The French special envoy for Lebanon Jean-Yves Le Drian calls on Lebanese politicians to find a "third way" for the presidential election while the two opposing camps have no chance of imposing their candidate, and the country has been without a president for more than 10 months. "The vital prognosis of the Lebanese state itself is engaged," said President Emmanuel Macron's envoy in an interview with AFP, while the country is paralyzed by an institutional and political crisis.
It is important that the political actors put an end to this unbearable crisis for the Lebanese and try to find a compromise solution through a third way," he said. The two opposing camps, pro-Iranian Hezbollah and its allies on the one hand and their opponents on the other, have no chance of imposing their presidential candidate, he insists. "Neither can win. Neither solution can work," said the special envoy, referring to the respective candidates of the two camps, former minister Sleiman Frangie, close to Damascus, and economist Jihad Azour, an official of the International Monetary Fund (IMF).
Faced with the "denial of reality" of Lebanese officials, the France, the United States, Saudi Arabia, Qatar and Egypt, which are following the political process, are losing patience and threatening to review their financial support to Beirut, he warns. The five countries, which met on the sidelines of the UN General Assembly last week in New York, "are totally united, deeply irritated and question the sustainability of their funding in Lebanon while political leaders indulge in irresponsibility," said Jean-Yves Le Drian.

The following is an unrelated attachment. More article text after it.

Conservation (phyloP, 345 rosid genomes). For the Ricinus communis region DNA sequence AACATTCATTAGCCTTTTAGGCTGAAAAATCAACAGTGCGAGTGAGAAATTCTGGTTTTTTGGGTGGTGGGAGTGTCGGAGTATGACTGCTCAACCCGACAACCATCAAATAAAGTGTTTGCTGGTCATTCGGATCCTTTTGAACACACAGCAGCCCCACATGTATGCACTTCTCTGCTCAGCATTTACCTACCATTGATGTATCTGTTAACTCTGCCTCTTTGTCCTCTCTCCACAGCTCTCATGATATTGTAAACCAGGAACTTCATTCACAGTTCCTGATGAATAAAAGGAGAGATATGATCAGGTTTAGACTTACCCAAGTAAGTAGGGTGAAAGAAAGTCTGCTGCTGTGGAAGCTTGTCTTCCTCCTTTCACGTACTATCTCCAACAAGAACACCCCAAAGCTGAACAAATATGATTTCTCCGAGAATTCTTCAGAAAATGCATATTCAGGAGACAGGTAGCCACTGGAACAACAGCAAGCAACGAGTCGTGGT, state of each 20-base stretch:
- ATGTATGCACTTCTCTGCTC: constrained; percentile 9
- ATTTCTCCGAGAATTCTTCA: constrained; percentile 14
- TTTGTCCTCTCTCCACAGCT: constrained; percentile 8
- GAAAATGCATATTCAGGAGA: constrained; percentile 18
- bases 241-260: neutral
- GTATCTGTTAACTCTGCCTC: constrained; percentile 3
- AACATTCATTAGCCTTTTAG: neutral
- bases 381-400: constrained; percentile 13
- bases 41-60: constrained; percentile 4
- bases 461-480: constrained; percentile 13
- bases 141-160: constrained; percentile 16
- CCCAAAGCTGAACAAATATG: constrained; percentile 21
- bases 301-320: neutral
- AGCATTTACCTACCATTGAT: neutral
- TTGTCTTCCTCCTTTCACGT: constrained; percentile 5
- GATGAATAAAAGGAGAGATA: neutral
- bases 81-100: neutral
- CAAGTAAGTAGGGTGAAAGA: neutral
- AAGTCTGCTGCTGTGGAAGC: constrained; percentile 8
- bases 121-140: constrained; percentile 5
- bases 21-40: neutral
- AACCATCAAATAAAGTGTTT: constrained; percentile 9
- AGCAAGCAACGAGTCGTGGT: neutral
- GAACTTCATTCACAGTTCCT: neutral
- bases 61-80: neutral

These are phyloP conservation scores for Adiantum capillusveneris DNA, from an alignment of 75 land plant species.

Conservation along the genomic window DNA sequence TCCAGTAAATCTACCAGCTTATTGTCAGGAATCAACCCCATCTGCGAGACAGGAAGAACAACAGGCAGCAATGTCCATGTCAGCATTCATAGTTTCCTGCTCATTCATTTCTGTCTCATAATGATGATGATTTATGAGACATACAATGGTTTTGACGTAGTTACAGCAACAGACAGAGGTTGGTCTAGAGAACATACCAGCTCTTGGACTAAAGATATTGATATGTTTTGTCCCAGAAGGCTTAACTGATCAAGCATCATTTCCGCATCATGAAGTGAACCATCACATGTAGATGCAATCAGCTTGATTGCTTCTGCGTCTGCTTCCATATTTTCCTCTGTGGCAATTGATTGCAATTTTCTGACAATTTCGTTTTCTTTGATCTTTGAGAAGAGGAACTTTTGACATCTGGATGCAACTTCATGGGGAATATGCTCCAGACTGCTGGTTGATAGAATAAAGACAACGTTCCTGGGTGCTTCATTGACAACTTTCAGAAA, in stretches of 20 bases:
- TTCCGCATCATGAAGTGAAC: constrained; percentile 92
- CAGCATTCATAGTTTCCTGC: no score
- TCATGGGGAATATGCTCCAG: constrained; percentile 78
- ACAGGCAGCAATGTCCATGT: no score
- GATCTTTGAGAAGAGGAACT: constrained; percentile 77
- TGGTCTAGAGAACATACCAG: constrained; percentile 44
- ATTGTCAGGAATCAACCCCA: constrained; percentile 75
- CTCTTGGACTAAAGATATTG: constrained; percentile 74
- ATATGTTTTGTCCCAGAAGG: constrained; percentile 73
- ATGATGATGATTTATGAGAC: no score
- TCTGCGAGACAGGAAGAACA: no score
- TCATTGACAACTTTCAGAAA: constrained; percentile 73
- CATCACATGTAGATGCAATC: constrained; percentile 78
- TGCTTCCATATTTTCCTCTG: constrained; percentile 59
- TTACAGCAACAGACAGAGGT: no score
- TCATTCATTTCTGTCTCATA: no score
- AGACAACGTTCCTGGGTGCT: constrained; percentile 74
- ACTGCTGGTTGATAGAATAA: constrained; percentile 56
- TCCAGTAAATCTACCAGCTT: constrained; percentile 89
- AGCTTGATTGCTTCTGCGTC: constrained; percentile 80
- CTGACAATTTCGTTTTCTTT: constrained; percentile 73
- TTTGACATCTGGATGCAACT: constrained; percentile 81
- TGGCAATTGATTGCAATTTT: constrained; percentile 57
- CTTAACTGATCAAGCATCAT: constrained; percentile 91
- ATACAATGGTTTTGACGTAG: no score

Jean-Yves Le Drian, who has been trying since the end of June to unravel this inextricable situation, proposes to go back to Lebanon "in the coming weeks" to engage in a "short" sequence of consultation, "roughly a week", likely to lead to a solution. It will be a question of starting a very short phase of consultation, consultation with all the actors and then in the same sequence the meeting of Parliament, convened by the President of Parliament, which should be done by successive and open ballots in the manner of a conclave to reach a solution.